What do the Scorecards show?
The Scorecards come in three parts: First is a one-page summary that uses colored circles (“stoplights”) to illustrate progress, retreat, or stagnation on each indicator over the past five years, between Afrobarometer Round 6 surveys (in 2014/2015) and Round 8 surveys (in 2019/2021). For climate action (SDG 13) and bribes for public services (SDG 16), where Round 6 data are not available, comparisons are between Round 7 (2016/2018) and Round 8 (2019/2021). The second part of the Scorecards contains 18 charts showing performance trends between Round 4 (2008/2009) and Round 8 (2019/2021). The last part of the scorecard provides detailed information on the question texts used to generate each indicator.
What do the stoplights indicate?
Red means the country’s performance worsened by >3 percentage points over the past five years Yellow means change between -3 and +3 percentage points (not statistically significant) Green means performance improved by >3 percentage points Blue means the country is already meeting this target
What do the half-stoplights mean?
Half-circles (half-green, half-red, etc.) indicate mixed results with regard to an SDG when there is more than one indicator. For instance, on SDG 4 (quality education), if the overall level of education has improved, but the gap between men and women got wider, this reflects both progress (with respect to overall education levels) and regress (with respect to gender gaps in education). The scorecard would show a green half-stoplight to reflect the progress on one indicator and a red half-stoplight to reflect regress on the other. Another example is SDG 9 (Industry, innovation and infrastructure), where we track five types of infrastructure. If we see improvements in some areas, but stagnation or regression in others, this will be reflected with half-stoplights in different colors.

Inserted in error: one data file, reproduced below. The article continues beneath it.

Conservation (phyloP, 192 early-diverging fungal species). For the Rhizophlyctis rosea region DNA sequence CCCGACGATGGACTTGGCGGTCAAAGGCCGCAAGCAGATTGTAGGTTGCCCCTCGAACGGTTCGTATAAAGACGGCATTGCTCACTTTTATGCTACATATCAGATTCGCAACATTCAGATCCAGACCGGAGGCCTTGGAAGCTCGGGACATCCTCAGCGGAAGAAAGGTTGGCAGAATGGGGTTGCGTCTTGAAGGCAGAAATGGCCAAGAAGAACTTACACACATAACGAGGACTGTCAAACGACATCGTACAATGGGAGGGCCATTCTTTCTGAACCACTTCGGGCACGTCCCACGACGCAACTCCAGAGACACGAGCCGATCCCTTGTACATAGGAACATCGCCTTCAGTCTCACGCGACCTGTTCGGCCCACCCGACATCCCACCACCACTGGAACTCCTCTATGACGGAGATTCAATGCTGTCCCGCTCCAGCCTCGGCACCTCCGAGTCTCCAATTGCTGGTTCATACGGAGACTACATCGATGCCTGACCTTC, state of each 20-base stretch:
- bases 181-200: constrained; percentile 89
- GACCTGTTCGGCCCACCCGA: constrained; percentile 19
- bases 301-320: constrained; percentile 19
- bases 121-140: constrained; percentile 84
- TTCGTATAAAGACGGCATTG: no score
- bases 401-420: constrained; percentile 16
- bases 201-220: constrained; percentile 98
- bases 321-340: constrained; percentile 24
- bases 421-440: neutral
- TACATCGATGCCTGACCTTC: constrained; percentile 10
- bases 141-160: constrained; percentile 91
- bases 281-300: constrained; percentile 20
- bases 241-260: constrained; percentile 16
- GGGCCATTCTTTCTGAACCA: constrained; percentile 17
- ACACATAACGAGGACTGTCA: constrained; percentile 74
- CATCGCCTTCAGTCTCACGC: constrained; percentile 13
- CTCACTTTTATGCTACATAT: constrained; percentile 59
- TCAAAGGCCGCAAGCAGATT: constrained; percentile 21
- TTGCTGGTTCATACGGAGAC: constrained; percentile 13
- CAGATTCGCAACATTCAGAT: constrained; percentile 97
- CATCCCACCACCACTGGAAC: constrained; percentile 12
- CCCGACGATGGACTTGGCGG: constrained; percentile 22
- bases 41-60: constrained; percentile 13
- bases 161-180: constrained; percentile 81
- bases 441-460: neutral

Can the stoplights be used to compare countries?
The Scorecards are primarily intended to assess the trends in the performance of individual countries – that is, are things getting better or worse over time within that country – rather than for comparison across countries. This is because one country could be at a very low level of overall achievement, but recording progress – a green light – while another country could be at a much higher level of overall performance, but retreating – a red light. So the comparison of a green light in one country to a red light in the other does not tell the whole story. The primary focus should therefore be on 1) country-level trends, and 2) how many countries are making progress or retreating, but not on specific comparisons of overall performance across countries.
Which countries do Afrobarometer’s SDG Scorecards track?
Were the surveys conducted before or after the onset of the COVID-19 pandemic? Scorecards are available or planned for all countries surveyed in Round 8 except Angola, Ethiopia, and the Gambia, where we don’t have data to measure trends over at least three survey rounds. Of the 25 countries for which findings were available as of the initial launch on 24 May 2021, 16 were surveyed before the COVID-19 pandemic forced the suspension of fieldwork in April 2020. The other nine were surveyed after Round 8 fieldwork resumed in October 2020.
What should we do if we have questions about the Scorecards?